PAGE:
Tiwanak tree branches washed ashore during stormy weather.
But I have always made tiwanak bamboo Christmas trees in my youth even when all I could do was wrap all their branches with white crepe-paper and hang cut-outs and candy wrappers with round beach pebbles inside to provide the glitter in place of Christmas balls and bells that easily break anyway.
Then I learn years later that cutting boughs of evergreen trees in December was really practiced by pagan cultures thousands of years before the birth of the famous baby in the manger, but only to mark the winter solstice, the time of year that had the shortest day and longest night; that the early Egyptian not having evergreen decorated their homes instead with palm fronds during the winter solstice; that the ancient Romans decorated their trees with bits of metal and replicas of their god, Bacchus, and placed 12 candles on the tree in honor of their sun god.
That Germans in the 16th century brought trees into homes to celebrate their Feast of Adam and Eve on December 24 and brought the practice to America until it became popular in the 1850’s. That it was only in 1923 when the White House started its National Christmas Tree Lighting Ceremony. So I learn that the idea of Christmas trees were eventually brought to these Philippine islands by the Americans in those years.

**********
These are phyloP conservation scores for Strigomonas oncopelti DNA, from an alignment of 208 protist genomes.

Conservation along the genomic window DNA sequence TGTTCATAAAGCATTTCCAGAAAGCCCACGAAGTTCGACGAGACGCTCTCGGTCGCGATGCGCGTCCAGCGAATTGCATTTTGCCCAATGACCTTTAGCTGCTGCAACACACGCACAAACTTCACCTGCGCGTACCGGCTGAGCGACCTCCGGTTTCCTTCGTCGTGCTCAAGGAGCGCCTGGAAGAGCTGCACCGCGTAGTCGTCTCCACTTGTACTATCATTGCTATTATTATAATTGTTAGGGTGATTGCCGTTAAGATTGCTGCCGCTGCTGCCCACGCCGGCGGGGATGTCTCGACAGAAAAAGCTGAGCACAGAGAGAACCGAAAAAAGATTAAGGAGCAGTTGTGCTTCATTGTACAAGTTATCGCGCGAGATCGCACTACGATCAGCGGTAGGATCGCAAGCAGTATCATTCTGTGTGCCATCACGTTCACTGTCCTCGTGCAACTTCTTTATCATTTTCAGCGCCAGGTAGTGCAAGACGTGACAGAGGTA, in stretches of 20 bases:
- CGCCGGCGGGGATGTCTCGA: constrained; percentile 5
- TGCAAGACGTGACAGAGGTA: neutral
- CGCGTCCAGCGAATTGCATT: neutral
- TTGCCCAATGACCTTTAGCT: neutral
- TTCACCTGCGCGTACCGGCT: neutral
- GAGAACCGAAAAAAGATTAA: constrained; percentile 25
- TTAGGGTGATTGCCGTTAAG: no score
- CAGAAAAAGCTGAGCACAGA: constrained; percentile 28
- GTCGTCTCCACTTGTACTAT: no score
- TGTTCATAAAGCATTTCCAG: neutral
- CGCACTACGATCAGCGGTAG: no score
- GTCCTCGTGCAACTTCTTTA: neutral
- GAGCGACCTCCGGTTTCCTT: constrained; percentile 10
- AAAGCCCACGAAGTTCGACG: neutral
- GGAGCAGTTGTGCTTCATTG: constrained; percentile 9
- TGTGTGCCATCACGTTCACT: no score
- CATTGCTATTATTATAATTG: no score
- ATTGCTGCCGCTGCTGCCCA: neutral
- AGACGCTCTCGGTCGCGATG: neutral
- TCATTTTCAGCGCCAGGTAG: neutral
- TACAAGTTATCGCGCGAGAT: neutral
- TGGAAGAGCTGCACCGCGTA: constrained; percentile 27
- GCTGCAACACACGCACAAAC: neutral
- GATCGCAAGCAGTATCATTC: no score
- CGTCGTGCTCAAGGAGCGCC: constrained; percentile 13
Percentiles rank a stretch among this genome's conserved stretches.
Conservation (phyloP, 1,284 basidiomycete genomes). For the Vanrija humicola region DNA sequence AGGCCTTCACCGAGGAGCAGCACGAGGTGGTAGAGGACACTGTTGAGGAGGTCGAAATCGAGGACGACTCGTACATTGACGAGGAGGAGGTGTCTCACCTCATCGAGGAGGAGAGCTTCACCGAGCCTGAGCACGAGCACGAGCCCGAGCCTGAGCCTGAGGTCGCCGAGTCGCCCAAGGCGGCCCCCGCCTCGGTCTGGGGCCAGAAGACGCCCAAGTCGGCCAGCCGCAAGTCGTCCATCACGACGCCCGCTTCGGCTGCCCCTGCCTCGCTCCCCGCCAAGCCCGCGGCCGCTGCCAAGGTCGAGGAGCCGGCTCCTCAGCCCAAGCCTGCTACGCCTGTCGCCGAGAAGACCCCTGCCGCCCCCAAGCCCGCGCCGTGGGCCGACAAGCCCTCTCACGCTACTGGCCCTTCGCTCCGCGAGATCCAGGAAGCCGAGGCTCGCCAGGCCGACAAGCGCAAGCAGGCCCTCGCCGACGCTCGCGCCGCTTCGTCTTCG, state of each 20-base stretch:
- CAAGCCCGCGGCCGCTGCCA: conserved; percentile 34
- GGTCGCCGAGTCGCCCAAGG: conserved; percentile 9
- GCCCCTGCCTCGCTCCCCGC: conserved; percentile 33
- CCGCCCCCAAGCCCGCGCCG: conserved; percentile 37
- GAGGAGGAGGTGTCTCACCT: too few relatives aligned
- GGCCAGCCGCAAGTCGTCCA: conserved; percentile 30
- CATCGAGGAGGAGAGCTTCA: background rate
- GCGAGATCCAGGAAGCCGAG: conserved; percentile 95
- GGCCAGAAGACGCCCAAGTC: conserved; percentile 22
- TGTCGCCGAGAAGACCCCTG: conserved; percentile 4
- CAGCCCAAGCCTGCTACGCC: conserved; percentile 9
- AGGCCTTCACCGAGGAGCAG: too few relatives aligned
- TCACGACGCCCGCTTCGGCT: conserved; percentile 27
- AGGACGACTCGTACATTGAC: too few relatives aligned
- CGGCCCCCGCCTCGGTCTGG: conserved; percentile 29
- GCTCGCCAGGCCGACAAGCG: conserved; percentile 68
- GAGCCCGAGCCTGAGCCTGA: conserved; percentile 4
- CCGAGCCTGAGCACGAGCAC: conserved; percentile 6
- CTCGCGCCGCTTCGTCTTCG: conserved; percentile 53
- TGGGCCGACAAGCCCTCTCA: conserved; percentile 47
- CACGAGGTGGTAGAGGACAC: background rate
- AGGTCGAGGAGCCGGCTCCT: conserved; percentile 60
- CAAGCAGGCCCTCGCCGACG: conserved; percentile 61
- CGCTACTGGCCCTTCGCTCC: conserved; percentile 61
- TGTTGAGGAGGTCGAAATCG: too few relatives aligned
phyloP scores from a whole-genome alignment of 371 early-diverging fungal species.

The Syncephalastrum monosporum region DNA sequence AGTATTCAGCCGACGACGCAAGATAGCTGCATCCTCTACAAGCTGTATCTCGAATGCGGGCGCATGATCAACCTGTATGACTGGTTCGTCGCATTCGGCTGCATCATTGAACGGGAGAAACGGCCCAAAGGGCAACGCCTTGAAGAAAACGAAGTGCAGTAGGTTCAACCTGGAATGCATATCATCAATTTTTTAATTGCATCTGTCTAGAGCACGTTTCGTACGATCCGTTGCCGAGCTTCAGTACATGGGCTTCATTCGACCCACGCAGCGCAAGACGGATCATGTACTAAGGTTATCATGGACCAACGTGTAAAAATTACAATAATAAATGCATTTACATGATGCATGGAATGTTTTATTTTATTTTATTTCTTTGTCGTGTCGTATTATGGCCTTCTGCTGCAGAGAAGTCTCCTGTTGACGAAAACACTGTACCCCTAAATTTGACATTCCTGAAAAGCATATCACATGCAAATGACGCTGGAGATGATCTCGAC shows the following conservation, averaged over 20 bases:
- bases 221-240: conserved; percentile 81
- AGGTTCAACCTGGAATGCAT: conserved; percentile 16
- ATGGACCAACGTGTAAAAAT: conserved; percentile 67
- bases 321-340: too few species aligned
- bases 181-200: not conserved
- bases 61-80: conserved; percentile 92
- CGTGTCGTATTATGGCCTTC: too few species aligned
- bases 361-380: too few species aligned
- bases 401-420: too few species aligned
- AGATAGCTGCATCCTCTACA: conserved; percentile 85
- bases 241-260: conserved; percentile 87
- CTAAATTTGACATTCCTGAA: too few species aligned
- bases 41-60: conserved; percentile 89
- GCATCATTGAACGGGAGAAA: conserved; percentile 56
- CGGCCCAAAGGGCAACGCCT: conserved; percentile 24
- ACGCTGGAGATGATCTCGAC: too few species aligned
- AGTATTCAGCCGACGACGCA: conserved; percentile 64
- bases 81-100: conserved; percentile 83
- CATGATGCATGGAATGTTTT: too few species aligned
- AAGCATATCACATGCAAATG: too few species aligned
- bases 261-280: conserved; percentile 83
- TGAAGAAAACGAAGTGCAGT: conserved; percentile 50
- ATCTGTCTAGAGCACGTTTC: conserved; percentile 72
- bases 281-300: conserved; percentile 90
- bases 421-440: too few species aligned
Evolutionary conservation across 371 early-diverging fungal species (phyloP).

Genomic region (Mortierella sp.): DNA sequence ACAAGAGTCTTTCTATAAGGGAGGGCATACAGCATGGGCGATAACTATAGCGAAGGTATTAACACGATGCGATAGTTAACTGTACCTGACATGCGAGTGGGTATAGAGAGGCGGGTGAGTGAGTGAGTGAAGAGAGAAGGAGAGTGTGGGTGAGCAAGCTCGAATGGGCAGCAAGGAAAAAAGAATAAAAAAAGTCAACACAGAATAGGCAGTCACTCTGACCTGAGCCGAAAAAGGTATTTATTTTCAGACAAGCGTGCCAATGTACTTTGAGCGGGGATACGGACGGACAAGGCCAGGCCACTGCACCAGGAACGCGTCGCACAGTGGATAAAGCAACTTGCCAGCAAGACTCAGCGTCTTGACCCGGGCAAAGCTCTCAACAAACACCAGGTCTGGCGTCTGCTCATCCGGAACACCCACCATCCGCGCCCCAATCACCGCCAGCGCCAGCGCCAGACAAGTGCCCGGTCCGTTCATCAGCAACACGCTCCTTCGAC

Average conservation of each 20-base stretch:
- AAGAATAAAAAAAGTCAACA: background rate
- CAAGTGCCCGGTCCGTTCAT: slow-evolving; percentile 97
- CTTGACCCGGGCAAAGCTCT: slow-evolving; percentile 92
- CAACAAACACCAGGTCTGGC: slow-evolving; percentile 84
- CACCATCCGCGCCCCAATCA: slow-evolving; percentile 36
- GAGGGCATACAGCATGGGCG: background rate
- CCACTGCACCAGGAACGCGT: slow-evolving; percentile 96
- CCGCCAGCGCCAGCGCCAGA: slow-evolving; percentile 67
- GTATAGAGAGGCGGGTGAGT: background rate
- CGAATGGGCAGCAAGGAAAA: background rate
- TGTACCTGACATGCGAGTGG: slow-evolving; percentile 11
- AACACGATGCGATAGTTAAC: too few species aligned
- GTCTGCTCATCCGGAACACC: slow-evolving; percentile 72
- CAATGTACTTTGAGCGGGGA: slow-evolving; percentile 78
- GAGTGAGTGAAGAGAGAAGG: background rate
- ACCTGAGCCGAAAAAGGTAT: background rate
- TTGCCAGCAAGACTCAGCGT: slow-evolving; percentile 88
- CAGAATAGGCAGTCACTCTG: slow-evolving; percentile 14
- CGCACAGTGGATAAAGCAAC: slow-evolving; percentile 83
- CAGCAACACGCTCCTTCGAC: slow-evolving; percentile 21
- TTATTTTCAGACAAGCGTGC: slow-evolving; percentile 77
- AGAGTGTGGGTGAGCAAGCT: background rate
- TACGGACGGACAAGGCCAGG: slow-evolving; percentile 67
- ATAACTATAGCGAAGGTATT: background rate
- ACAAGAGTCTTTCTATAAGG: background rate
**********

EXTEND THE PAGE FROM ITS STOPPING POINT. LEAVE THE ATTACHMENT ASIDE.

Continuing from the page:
The Christmas Tree at The Emirates Palace. Photo: AP
Then I hear that early this week, the most magnificent and most expensive Christmas tree in the world costing $11-million was unveiled at The Emirates Palace in Muslim Abu Dhabi. The tree was bedecked with diamonds, pearls, emeralds and rubies along with gold and silver balls and bows. So I surmise that that must be more stunning than Swarovski’s talked –about Christmas tree at the Zurich central station with its 7,000 Swarovski crystals.
The Swarovski Christmas Tree in Zurich.
And I suppose that I should be content for now teaching the young kids to make do with tiwanak Christmas trees with crepe-paper and candy wrappers, cut-outs of stars and candles. There are gifts to find hidden under our unique tiwanak Christmas tree anyway.
MALIGAYANG PASKO PO!